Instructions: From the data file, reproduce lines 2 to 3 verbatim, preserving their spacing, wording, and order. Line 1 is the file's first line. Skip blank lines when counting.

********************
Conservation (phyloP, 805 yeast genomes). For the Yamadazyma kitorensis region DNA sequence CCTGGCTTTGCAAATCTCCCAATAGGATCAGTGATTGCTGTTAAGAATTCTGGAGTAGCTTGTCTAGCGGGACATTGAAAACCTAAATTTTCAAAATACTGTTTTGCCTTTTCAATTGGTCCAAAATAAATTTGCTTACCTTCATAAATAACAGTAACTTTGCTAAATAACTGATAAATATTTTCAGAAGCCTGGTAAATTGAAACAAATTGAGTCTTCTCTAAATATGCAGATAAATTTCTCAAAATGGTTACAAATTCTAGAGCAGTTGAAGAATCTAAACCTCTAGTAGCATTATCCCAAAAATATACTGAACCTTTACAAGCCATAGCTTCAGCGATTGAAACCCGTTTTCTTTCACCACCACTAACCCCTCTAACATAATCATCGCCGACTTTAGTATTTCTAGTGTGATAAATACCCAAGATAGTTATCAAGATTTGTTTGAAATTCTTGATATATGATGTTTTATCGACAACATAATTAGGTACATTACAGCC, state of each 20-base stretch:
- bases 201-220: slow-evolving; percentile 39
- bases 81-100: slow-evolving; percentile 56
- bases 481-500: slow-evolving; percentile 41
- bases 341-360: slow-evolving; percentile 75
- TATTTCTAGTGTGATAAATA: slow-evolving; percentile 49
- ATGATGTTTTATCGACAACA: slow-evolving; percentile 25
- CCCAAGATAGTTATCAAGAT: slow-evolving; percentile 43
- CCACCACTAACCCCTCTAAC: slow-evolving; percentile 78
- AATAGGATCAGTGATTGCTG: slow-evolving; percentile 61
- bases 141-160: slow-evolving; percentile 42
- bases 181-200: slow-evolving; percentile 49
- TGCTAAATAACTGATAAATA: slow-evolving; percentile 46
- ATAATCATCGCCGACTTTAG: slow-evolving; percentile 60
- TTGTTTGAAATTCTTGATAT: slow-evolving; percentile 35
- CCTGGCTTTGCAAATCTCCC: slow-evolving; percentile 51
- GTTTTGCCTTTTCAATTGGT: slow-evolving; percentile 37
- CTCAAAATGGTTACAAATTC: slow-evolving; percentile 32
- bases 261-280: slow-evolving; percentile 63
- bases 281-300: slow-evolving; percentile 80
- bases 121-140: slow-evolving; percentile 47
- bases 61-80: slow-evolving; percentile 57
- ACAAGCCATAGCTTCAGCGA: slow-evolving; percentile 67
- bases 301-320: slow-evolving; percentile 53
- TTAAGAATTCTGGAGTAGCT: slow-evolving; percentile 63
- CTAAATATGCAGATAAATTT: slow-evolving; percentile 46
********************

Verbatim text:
- bases 201-220: slow-evolving; percentile 39
- bases 81-100: slow-evolving; percentile 56